Poetry and Prose
Is prose any different from poetry?
In general, if we are to judge on the basis of statistical evidence, the answer is a resounding yes. Let us not formulate definitions and kill the very spirit of art. Let us instead launch a discourse — an approach that is argumentative as well as unshackled.
Most often, poetry creates images — abstractions, surreal perspectives, emotional surges, etc. In this process of highlighting imagery, poetry has often slipped into a celebration of irrationality. We shall refrain from analyzing that as well. Prose, on the other hand, deals with narratives that are, more often than not, vastly sequential. In fact, I do not know of a single writing in prose where the instantaneous micro cosmos created is not sequential. The narration as a whole may be any projection whatsoever. Even the most brilliant among the proses are canvases with individual elements precisely placed to make a consistent whole. Some, like Dostoyevsky’s The Brothers Karamazov, are unmatched in their human appeal, while other popular writings like The Lord of the Rings — in spite of its meticulous creation — remain relatively insipid artistic ventures.
The difference lies not in their narration, not in their vocabulary, not in their stylizations, and not even in the creative capacity of their authors. The creative capacity, as we commonly understand it, is a mere tool. Greatness of a creation lies in the greatness of the reactions it evokes. The magnitude and intensity and honesty of the imminent thought forms constitute the greatness of an artistic creation.
It is either the paucity of our language or the complexity or subtlety of the thought form that gives birth to wordless cerebrations and abstract images that sometimes transcend visual boundaries. The creative impetus of prose lies in the indication of such images. Poetry, on the other hand, expresses such images independently and sometimes in stark singularity. In some sense, we may even consider the images of poetry to be externally imparted on the reader while prose, generally, results in a totally intrinsic maturing of the image.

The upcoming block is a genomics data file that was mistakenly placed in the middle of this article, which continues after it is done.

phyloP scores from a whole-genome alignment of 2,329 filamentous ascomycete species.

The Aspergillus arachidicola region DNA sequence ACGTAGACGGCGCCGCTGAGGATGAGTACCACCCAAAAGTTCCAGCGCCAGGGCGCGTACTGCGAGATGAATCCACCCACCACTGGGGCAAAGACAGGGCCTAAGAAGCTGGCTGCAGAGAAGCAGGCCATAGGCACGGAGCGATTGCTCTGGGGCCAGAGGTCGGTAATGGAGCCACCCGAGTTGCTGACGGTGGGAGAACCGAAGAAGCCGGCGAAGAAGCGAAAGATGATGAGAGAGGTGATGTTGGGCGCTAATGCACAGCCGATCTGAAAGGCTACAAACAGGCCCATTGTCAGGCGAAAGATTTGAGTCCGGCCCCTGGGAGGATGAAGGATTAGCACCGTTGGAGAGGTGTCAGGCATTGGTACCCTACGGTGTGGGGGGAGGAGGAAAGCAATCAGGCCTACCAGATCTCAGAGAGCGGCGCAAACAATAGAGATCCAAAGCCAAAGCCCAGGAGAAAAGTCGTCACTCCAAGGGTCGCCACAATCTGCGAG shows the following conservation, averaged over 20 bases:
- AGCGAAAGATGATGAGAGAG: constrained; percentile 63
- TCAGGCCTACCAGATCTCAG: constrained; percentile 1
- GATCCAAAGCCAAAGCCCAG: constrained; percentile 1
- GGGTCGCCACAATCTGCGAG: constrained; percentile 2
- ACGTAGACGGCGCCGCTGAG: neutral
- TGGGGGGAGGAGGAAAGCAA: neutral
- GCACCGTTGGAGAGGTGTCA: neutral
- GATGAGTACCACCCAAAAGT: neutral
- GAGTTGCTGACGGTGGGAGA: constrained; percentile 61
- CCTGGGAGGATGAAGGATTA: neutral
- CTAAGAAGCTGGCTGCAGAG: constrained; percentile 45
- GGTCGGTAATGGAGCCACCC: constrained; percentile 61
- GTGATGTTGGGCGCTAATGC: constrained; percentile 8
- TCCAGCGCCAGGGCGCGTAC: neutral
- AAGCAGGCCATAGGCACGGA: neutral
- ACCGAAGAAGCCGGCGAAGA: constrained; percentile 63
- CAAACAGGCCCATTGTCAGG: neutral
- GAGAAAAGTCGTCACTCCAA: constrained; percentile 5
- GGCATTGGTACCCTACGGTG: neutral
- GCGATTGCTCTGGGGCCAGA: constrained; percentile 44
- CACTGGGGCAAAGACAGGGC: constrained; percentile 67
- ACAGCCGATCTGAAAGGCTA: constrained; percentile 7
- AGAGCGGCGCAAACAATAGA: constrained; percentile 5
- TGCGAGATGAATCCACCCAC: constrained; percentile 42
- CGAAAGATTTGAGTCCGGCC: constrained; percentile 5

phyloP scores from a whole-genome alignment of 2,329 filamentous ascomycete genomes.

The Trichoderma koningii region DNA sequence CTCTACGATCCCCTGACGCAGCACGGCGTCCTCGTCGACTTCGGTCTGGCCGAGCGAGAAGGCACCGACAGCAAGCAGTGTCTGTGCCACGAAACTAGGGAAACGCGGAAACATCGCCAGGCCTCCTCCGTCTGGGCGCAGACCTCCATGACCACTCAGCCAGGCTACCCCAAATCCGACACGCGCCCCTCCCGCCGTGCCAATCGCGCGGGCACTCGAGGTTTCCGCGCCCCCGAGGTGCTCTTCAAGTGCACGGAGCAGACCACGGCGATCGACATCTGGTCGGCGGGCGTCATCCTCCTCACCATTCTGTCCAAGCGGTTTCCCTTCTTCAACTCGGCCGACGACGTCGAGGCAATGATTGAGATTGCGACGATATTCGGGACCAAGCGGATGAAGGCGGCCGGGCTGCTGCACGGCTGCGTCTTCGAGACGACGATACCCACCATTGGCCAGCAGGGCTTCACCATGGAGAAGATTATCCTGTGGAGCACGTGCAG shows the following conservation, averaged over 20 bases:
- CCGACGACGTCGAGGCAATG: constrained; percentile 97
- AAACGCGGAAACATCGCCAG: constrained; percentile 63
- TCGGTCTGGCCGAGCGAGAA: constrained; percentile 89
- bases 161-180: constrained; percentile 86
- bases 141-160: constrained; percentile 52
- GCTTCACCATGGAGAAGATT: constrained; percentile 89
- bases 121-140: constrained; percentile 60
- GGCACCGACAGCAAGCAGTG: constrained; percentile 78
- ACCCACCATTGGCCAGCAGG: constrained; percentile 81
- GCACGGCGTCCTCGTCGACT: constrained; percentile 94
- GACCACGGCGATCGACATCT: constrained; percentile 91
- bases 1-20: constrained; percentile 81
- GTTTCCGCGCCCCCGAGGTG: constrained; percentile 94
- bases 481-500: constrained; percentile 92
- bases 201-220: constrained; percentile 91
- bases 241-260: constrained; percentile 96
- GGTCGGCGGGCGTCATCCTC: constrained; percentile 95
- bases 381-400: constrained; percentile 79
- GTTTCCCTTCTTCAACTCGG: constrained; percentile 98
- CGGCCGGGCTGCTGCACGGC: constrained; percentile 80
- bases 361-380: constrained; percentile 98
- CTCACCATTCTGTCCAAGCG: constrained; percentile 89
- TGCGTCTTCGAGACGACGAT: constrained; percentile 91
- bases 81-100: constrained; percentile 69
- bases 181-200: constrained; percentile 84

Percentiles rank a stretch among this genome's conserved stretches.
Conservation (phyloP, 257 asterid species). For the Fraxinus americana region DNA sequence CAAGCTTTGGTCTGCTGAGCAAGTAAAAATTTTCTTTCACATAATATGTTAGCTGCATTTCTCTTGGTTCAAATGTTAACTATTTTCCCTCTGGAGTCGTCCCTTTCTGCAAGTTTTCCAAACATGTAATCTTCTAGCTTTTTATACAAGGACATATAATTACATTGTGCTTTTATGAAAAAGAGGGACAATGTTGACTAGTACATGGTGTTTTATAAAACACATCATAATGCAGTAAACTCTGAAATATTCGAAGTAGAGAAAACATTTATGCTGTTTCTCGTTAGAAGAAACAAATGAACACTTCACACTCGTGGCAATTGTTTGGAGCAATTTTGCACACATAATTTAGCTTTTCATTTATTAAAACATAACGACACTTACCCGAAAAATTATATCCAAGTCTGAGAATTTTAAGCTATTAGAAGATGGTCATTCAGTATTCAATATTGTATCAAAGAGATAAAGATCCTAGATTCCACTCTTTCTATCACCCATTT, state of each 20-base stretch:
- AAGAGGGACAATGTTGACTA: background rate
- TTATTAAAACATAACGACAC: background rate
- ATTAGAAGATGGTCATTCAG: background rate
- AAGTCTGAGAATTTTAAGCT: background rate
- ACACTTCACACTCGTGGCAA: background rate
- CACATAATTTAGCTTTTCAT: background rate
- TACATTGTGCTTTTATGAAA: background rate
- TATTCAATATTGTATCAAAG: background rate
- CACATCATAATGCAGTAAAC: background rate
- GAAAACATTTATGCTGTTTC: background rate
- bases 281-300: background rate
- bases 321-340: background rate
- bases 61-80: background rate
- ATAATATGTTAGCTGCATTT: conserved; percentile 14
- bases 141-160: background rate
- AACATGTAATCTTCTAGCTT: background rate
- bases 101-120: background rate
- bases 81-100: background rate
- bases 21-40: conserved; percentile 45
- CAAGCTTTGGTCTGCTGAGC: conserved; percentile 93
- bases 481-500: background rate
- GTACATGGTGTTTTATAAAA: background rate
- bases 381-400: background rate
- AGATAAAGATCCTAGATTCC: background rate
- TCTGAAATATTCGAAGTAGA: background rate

The complexity of human nature is a stupendous and awe-inspiring image. It is a canvas so vast that the mere comprehension of its existence evokes reverence. It is this image that is created in the reader by The Brothers Karamazov. Claustrophobia and helplessness are images catalyzed by Kafka’s writings. Name any novel that has succeeded in creating a stimulus in you. It would have done so without ever directly presenting the stimulus itself to the reader.
There are, of course, very many prose creations that transgress these typical boundary in ways unique to them. It has been said about Abanindranath Tagore (uncle of Rabindranath Tagore) that he “paints with words”. Juan Ramon Jimenez‘s Platero Et Me (Platero and I) — though technically speaking prose — is intuitively closer to poetic imageries. Some of the short stories by Samuel Beckett are more poetry than prose — albeit remaining staunch reminders of the absurd school of thought.
The difference between prose and poetry is not the difference between a documentary film and an art film (please accept the usage of “art film” here . . . you know what I mean by that). It is not the difference between a persons portrait and his passport photograph. The difference is in the manner of presentation of imagery. Prose nurtures, manipulates and most importantly, catalyzes the images formed by the reader. Poetry is the interpretation (and hence appreciation) by the reader of an external image.
© Ritwik Banerjee
Poetry and Prose by
Ritwik Banerjee is licensed under a
Creative Commons Attribution-Noncommercial-No Derivative Works 3.0 License.
poetry literature art prose